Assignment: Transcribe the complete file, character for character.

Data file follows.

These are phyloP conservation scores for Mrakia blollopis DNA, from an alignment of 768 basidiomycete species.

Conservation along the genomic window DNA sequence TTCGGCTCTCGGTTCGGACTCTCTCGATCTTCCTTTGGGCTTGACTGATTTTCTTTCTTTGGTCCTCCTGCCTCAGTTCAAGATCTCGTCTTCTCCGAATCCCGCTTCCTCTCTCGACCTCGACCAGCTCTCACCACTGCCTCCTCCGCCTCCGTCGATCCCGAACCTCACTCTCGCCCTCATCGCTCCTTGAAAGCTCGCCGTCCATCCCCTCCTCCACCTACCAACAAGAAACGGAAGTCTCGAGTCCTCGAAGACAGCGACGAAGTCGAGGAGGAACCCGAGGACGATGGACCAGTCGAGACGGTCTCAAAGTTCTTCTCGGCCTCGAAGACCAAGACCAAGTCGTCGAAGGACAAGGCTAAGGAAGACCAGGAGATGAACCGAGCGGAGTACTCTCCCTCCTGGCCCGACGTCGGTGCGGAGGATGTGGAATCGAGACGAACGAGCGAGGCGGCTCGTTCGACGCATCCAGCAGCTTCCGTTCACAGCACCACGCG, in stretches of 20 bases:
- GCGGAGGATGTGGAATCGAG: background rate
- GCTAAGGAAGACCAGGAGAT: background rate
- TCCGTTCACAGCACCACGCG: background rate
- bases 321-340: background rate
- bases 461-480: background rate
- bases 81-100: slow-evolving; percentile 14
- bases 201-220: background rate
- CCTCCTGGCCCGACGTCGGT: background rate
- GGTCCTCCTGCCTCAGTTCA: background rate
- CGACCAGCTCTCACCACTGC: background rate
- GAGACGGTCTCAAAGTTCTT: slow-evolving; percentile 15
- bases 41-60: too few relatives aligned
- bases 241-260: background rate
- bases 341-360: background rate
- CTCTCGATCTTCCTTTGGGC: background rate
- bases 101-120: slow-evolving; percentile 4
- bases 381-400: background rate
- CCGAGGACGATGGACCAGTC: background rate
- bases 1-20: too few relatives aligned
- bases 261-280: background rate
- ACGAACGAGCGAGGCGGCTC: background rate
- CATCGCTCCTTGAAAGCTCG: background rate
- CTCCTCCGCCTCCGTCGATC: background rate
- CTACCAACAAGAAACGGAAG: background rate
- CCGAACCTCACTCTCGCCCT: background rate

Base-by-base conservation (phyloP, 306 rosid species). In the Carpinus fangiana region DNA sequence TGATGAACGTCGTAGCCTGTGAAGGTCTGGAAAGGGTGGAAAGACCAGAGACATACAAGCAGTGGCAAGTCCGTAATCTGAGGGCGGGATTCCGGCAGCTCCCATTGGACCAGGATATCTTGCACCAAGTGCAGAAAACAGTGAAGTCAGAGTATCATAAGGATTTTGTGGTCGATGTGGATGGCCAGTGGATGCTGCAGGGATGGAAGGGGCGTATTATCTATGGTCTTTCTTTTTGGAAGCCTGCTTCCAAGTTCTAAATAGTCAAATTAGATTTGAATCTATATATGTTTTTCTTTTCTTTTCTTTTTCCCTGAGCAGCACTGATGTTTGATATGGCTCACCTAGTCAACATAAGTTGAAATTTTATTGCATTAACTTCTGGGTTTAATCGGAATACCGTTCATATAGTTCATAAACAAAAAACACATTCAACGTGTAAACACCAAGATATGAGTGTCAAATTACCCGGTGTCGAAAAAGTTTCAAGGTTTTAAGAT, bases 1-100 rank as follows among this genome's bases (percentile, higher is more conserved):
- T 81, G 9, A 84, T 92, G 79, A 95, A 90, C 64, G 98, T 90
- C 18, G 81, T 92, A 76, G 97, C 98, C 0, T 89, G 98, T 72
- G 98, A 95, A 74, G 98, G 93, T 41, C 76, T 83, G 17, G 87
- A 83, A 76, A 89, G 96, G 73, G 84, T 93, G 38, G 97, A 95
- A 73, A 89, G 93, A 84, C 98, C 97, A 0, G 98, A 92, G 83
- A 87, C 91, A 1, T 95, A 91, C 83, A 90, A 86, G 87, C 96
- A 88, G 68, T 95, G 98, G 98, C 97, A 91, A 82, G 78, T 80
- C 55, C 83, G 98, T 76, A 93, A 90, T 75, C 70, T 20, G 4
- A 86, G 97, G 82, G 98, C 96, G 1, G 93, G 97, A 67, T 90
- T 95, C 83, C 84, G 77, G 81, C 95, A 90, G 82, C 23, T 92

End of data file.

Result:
These are phyloP conservation scores for Mrakia blollopis DNA, from an alignment of 768 basidiomycete species.

Conservation along the genomic window DNA sequence TTCGGCTCTCGGTTCGGACTCTCTCGATCTTCCTTTGGGCTTGACTGATTTTCTTTCTTTGGTCCTCCTGCCTCAGTTCAAGATCTCGTCTTCTCCGAATCCCGCTTCCTCTCTCGACCTCGACCAGCTCTCACCACTGCCTCCTCCGCCTCCGTCGATCCCGAACCTCACTCTCGCCCTCATCGCTCCTTGAAAGCTCGCCGTCCATCCCCTCCTCCACCTACCAACAAGAAACGGAAGTCTCGAGTCCTCGAAGACAGCGACGAAGTCGAGGAGGAACCCGAGGACGATGGACCAGTCGAGACGGTCTCAAAGTTCTTCTCGGCCTCGAAGACCAAGACCAAGTCGTCGAAGGACAAGGCTAAGGAAGACCAGGAGATGAACCGAGCGGAGTACTCTCCCTCCTGGCCCGACGTCGGTGCGGAGGATGTGGAATCGAGACGAACGAGCGAGGCGGCTCGTTCGACGCATCCAGCAGCTTCCGTTCACAGCACCACGCG, in stretches of 20 bases:
- GCGGAGGATGTGGAATCGAG: background rate
- GCTAAGGAAGACCAGGAGAT: background rate
- TCCGTTCACAGCACCACGCG: background rate
- bases 321-340: background rate
- bases 461-480: background rate
- bases 81-100: slow-evolving; percentile 14
- bases 201-220: background rate
- CCTCCTGGCCCGACGTCGGT: background rate
- GGTCCTCCTGCCTCAGTTCA: background rate
- CGACCAGCTCTCACCACTGC: background rate
- GAGACGGTCTCAAAGTTCTT: slow-evolving; percentile 15
- bases 41-60: too few relatives aligned
- bases 241-260: background rate
- bases 341-360: background rate
- CTCTCGATCTTCCTTTGGGC: background rate
- bases 101-120: slow-evolving; percentile 4
- bases 381-400: background rate
- CCGAGGACGATGGACCAGTC: background rate
- bases 1-20: too few relatives aligned
- bases 261-280: background rate
- ACGAACGAGCGAGGCGGCTC: background rate
- CATCGCTCCTTGAAAGCTCG: background rate
- CTCCTCCGCCTCCGTCGATC: background rate
- CTACCAACAAGAAACGGAAG: background rate
- CCGAACCTCACTCTCGCCCT: background rate

Base-by-base conservation (phyloP, 306 rosid species). In the Carpinus fangiana region DNA sequence TGATGAACGTCGTAGCCTGTGAAGGTCTGGAAAGGGTGGAAAGACCAGAGACATACAAGCAGTGGCAAGTCCGTAATCTGAGGGCGGGATTCCGGCAGCTCCCATTGGACCAGGATATCTTGCACCAAGTGCAGAAAACAGTGAAGTCAGAGTATCATAAGGATTTTGTGGTCGATGTGGATGGCCAGTGGATGCTGCAGGGATGGAAGGGGCGTATTATCTATGGTCTTTCTTTTTGGAAGCCTGCTTCCAAGTTCTAAATAGTCAAATTAGATTTGAATCTATATATGTTTTTCTTTTCTTTTCTTTTTCCCTGAGCAGCACTGATGTTTGATATGGCTCACCTAGTCAACATAAGTTGAAATTTTATTGCATTAACTTCTGGGTTTAATCGGAATACCGTTCATATAGTTCATAAACAAAAAACACATTCAACGTGTAAACACCAAGATATGAGTGTCAAATTACCCGGTGTCGAAAAAGTTTCAAGGTTTTAAGAT, bases 1-100 rank as follows among this genome's bases (percentile, higher is more conserved):
- T 81, G 9, A 84, T 92, G 79, A 95, A 90, C 64, G 98, T 90
- C 18, G 81, T 92, A 76, G 97, C 98, C 0, T 89, G 98, T 72
- G 98, A 95, A 74, G 98, G 93, T 41, C 76, T 83, G 17, G 87
- A 83, A 76, A 89, G 96, G 73, G 84, T 93, G 38, G 97, A 95
- A 73, A 89, G 93, A 84, C 98, C 97, A 0, G 98, A 92, G 83
- A 87, C 91, A 1, T 95, A 91, C 83, A 90, A 86, G 87, C 96
- A 88, G 68, T 95, G 98, G 98, C 97, A 91, A 82, G 78, T 80
- C 55, C 83, G 98, T 76, A 93, A 90, T 75, C 70, T 20, G 4
- A 86, G 97, G 82, G 98, C 96, G 1, G 93, G 97, A 67, T 90
- T 95, C 83, C 84, G 77, G 81, C 95, A 90, G 82, C 23, T 92